We are waiting in our PompeiI suite
Welcome to our Pompei Suite
The Pompeii Room of the Napoliving structure has been conceived and decorated in full Pompeii style, with a wall entirely painted with the classic red associated with the ancient city destroyed by Vesuvius, and embellished with two paintings that take up some legendary symbols – such as the Cave Canem – made by an extraordinary local artist.
Equipped – as all the rooms of the structure – with a private bathroom with large shower, the Pompeii Room is ideal for a couple or a single traveller, also thanks to its many comforts:
Minibar and fridge
Daily towel change
Daily room cleaning
Coffee machine and pods
Electric kettle and tea and herbal tea kit
44 inch TV
Baby crib on request
Why a room dedicated to Pompeii?
Pompeii is known everywhere as home to the world’s largest archaeological site, declared a World Heritage Site by UNESCO in 1997.
But this, we are certain, you already know.
That’s why we decided not to dwell on historical-artistic information about Pompeii – we did so in a dedicated article on our blog, which you can find here.
On this page we prefer, instead, to tell you a story that, perhaps, you don’t know.
Make yourself comfortable and keep reading.
The legend of Heracles and the birth of Pompeii
Few people know that, according to legend, the origins of Pompeii and nearby Herculaneum are linked to the famous challenges faced by Heracles, the Greek demigod identified, in Roman times, with what we now all call Hercules.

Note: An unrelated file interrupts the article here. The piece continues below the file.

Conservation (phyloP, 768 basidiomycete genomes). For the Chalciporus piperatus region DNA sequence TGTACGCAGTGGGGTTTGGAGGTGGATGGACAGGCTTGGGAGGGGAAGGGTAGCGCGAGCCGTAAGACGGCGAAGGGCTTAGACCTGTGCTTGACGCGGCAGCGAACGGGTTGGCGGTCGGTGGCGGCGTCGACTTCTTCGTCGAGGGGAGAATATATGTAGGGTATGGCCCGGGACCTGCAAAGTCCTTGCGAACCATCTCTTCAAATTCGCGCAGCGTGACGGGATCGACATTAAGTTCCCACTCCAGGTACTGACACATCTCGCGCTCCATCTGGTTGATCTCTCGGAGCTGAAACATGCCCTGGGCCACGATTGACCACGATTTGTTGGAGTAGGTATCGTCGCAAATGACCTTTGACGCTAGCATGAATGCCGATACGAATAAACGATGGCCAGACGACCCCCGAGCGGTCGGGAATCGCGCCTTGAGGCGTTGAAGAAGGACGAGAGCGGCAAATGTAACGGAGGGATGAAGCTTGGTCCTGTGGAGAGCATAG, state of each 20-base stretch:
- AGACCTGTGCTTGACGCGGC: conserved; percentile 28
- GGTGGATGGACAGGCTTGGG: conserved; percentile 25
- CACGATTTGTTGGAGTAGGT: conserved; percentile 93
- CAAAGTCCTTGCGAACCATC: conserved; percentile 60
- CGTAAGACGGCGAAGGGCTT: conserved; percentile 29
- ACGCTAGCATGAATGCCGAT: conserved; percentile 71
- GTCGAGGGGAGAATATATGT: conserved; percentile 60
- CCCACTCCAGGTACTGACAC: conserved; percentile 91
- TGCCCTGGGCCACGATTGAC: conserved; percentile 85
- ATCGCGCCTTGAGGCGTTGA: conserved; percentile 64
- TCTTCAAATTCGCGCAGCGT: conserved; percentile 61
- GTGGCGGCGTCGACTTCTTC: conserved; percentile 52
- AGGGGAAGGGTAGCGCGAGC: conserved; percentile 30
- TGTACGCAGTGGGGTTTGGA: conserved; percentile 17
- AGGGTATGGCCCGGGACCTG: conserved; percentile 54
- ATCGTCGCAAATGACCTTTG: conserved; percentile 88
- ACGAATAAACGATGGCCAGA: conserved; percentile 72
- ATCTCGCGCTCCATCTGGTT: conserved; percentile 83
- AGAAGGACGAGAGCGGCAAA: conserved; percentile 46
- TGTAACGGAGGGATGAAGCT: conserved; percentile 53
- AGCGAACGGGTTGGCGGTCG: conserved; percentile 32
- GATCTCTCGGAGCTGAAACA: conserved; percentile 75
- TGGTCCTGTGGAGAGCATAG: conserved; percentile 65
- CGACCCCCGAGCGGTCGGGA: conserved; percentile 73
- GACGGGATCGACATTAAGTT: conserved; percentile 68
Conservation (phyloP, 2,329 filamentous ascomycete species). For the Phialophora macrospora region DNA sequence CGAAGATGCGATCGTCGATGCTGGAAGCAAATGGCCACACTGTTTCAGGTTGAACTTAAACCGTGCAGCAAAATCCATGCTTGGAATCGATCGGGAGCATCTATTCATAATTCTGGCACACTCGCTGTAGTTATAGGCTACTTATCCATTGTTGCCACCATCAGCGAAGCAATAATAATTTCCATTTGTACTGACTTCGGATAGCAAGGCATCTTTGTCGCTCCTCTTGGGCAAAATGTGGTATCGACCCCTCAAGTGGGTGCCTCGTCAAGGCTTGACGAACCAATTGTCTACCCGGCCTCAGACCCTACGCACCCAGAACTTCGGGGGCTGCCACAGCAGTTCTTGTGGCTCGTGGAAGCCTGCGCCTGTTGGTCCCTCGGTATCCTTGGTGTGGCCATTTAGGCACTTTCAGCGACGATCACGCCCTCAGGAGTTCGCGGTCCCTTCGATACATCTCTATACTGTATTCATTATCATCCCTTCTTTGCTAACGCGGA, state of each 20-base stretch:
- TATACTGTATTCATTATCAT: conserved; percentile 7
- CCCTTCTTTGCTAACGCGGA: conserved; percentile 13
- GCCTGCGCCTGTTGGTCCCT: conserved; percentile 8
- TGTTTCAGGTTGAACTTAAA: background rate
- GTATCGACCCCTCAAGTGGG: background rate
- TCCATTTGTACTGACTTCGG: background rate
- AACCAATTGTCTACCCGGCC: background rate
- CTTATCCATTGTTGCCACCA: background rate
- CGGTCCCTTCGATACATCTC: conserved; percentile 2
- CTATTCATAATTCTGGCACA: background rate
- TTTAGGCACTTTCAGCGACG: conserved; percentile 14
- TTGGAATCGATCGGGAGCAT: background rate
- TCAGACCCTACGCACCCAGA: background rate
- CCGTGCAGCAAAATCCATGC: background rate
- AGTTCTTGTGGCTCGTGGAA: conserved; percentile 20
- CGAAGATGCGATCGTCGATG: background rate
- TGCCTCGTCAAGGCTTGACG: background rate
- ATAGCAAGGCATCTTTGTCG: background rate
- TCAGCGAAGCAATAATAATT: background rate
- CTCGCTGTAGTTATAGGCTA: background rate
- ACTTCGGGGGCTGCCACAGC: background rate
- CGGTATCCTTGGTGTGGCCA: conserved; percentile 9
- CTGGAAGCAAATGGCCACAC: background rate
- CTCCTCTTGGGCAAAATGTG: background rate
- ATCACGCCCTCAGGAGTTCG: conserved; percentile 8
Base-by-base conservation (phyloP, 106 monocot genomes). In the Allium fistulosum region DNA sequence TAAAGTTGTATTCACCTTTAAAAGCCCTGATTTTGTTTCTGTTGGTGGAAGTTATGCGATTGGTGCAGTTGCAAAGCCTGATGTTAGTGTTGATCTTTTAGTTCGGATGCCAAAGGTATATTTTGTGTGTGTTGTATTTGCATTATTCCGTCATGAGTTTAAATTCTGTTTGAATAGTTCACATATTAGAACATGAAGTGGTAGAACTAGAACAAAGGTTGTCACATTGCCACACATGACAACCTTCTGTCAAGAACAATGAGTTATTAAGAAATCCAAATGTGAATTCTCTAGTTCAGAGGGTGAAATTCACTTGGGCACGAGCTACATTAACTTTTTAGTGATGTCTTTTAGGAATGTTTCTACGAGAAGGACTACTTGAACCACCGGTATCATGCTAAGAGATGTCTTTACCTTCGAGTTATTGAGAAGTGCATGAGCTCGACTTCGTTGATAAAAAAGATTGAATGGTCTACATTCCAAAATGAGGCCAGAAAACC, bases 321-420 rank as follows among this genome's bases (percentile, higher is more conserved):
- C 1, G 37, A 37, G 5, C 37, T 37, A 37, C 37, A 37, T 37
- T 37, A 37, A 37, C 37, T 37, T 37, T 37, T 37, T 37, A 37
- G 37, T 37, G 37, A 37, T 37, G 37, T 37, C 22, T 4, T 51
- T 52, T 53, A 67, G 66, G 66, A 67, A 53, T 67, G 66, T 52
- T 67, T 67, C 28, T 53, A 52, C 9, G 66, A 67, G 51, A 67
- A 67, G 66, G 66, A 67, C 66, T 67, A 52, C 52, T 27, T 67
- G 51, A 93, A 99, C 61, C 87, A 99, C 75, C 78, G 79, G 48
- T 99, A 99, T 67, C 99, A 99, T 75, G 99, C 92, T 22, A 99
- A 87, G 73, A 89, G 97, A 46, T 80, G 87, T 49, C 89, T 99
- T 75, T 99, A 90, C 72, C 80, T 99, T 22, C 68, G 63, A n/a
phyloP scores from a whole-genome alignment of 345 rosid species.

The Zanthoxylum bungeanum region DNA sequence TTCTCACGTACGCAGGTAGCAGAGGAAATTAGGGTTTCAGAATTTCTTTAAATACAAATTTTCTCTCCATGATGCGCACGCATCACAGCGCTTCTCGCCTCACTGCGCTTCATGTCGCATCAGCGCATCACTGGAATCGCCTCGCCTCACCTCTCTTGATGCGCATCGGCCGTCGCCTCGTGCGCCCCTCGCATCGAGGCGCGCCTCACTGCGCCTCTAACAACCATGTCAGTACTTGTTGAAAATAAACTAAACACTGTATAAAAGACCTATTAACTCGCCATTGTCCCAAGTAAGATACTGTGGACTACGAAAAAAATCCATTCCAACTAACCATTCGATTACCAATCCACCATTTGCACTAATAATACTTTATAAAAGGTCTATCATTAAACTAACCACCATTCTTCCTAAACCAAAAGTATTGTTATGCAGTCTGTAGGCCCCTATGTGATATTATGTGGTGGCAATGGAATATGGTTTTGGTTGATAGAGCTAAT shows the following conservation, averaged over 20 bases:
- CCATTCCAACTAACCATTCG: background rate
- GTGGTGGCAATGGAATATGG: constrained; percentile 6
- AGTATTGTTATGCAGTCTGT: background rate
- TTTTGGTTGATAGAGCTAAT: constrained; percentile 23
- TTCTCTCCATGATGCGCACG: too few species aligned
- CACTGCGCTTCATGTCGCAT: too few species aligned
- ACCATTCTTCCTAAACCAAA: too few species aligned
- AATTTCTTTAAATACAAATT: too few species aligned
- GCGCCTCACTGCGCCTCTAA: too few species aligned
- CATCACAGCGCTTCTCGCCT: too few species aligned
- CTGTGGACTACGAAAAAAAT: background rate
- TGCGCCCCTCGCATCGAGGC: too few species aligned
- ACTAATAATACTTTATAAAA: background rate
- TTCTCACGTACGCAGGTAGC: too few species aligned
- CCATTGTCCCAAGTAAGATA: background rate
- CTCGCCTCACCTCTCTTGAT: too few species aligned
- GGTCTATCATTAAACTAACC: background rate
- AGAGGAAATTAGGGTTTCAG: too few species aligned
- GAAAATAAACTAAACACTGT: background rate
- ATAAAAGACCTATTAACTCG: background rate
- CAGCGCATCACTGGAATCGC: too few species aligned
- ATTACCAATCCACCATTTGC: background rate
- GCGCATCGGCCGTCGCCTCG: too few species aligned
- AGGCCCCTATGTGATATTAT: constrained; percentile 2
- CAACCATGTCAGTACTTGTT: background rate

Exactly, we are talking about the 12 Labours of Hercules, who had to face Heracles of Thebes, son of Zeus and Alcmena.
It is said, in fact, that during the tenth effort, Hercules was forced to cross Spain to reach the possessions of Gerion, a three-headed monster, which were at the ends of the earth then known, where he founded the so-called Pillars of Hercules, the Strait of Gibraltar today.
The clash between Heracles and Gerion took place on the Isle of Erythia, and ended with the defeat of the giant, the strongest among mortals.
Having completed the tenth struggle, Heracles had to return to Greece to face the next challenges. On the way, he crossed Italy, where it seems he founded the cities of Pompeii and Herculaneum.
The latter, in fact, owes its name – according to legend – to the demigod son of Zeus, while the word Pompeii derives from the Greek word πομπή, which in Italian means “procession”, the one the locals would have given to the newly arrived hero.
Historians, over the centuries, have obviously ruled out this legendary Pompeii origin, but a city like Pompeii, with what it had to endure in the fateful 79 A.D. and what it later became – a place that has stood still in time – seems to be the result of a myth.
Like the one of Heracles.